“Father, Mother, please forgive me for dying before I could fulfill my duty as a son. After the earthquake, I would have wished to hear your voices even once.” “I did not give up on life until the very end.”
As portions of the hundreds of testimonies given to the government investigation into the Fukushima nuclear disaster Asahi Shimbun and Kyodo News have been facilitating their dissemination to the public. Asahi has previously released and translated plant director Masao Yoshida’s interview, while Kyodo has been releasing worker testimony. Workers described the fear, frustration and chaos at the two plants as they tried to regain control.
Some of the workers in the control rooms penned notes to family members, assuming they would die in their efforts to combat the reactors. Two operators at the unit 1 control room took a photo of themselves hoping someone might find the camera if the worst happened. They feared a paper note would burn up.
Workers described forming suicide squads to attempt to vent the reactors. Workers at unit 1 volunteered to form teams to attempt the work, requesting their supervisor stay in the control room to manage the response rather than risking himself. As the workers describe their experiences, it also gives important clues to the state of the reactors at certain times in the events. Hideyoshi Endo was tasked with entering unit 1 and going down into the torus room in the basement of the reactor to open valves that would allow the unit to release built up radioactive steam. Endo mentions what he saw when he entered the building, this was before the explosions.
“After opening the door to the reactor’s building, the reading on Endo’s radiation measurement device jumped to 500 millisieverts per hour. As he lit up the inside of the building with a flashlight, he saw it was filled with what looked like steam or dust.”
“Endo and another member of the team then went downstairs to a room housing a doughnut-shaped suppression chamber at the bottom of the reactor’s containment vessel. They heard a series of large bangs in the dark — a type of noise Endo had never heard before. The radiation meter went back and forth between 900 and 1,000 millisieverts per hour. “I thought we had to move ahead as long as we could see the number on the meter,” Endo said. When Endo was some 30 meters away from the valve, however, he saw the radiation meter reading surpass 1,000 millisieverts. He stared at the meter for a few seconds, but it had gone up all the way and did not come back down. If the radiation level was 1,000 millisieverts per hour, Endo would have exceeded the 100-millisievert radiation dose limit a nuclear power plant worker is allowed to be exposed to in five years in just six minutes. But Endo no longer had a way of knowing how high the radiation level was.”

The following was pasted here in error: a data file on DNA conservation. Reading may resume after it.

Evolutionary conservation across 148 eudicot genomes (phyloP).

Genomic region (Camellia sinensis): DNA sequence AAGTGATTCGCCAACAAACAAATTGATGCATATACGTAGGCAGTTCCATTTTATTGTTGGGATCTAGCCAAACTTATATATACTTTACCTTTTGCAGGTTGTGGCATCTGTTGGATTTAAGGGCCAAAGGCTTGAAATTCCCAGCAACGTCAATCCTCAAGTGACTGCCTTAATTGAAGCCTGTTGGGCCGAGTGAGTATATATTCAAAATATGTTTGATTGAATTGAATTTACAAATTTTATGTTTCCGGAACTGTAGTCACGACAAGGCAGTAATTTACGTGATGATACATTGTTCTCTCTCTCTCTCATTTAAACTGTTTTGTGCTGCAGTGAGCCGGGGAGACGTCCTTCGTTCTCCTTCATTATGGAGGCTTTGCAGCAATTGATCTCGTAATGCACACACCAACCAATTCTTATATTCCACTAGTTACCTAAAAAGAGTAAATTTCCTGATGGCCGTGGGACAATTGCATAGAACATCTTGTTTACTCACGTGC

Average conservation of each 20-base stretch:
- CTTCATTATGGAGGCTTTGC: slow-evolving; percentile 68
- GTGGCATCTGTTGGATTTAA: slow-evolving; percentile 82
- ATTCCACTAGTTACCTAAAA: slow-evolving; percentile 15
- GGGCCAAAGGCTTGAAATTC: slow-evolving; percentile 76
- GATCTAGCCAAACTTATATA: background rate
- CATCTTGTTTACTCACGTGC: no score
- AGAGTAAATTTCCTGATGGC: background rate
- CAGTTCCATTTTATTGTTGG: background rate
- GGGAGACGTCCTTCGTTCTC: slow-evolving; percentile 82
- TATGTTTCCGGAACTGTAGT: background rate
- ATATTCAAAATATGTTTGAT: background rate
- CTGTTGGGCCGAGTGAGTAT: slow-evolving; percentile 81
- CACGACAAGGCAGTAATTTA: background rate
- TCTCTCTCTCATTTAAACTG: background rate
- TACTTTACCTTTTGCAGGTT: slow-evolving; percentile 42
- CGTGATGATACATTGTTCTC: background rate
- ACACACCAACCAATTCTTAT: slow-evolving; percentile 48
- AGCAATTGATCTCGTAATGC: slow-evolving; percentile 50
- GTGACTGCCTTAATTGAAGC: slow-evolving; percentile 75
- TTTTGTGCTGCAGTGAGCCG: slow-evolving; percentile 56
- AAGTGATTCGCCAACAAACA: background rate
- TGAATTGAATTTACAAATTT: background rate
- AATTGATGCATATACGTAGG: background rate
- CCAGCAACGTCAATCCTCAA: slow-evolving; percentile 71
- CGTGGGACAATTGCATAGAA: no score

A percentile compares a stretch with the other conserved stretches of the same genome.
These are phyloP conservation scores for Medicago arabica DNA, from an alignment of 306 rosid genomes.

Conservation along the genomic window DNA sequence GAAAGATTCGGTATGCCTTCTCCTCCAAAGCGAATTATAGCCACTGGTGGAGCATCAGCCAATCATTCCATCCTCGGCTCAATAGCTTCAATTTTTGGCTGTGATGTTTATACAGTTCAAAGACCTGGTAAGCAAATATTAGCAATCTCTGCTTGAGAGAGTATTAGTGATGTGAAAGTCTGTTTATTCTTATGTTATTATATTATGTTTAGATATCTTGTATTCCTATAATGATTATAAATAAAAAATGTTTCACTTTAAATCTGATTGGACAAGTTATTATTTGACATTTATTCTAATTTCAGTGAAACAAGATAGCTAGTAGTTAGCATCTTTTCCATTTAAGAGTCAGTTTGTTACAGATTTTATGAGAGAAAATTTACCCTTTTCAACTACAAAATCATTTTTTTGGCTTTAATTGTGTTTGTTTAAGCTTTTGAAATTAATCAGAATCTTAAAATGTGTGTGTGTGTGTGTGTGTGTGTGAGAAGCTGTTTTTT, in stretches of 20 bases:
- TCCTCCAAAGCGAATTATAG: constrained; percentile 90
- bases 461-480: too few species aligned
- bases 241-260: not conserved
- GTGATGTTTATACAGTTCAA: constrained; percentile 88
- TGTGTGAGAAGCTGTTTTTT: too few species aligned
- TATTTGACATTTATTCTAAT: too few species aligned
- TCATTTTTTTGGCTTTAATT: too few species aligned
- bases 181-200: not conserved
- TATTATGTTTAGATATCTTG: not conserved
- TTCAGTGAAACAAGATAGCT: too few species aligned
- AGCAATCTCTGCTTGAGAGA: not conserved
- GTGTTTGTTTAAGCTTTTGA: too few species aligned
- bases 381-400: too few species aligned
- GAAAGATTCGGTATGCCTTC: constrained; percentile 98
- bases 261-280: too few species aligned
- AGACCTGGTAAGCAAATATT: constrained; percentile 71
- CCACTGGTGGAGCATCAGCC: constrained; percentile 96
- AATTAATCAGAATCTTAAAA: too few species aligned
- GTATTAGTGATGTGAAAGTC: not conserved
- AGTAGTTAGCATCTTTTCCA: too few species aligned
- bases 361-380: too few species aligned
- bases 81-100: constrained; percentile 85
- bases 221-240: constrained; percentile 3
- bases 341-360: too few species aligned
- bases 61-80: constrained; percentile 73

This was on March 12th, less than 24 hours after the earthquake. The meltdown at unit 1 was already well under way as the workers attempted, then had to abandon their effort to vent unit 1. During this same time many people responding to the disaster like GSDF soldiers were not aware they should be wearing respirator masks as they arrived at the plant.
As workers tried to keep some form of cooling working on unit 3 they discovered that the steam relief valves that allow steam to be released into the torus refused to function. They had lost both the ability to depressurize the reactor vessel and what little cooling they had. In an effort to relieve pressure so water could be injected unit 3 also sent workers down to the torus room to attempt to vent the reactor. This was roughly 24 hours before the time TEPCO now admits that unit 3’s reactor vessel failed, sending melted fuel into the containment vessel. Worker Satoro Hiyashizaki attempted to enter the torus room of unit 3, His task was to confirm if an air actuated venting valve had opened. As he tried to step into the torus room he discovered his rubber boot had instantly melted to the grate.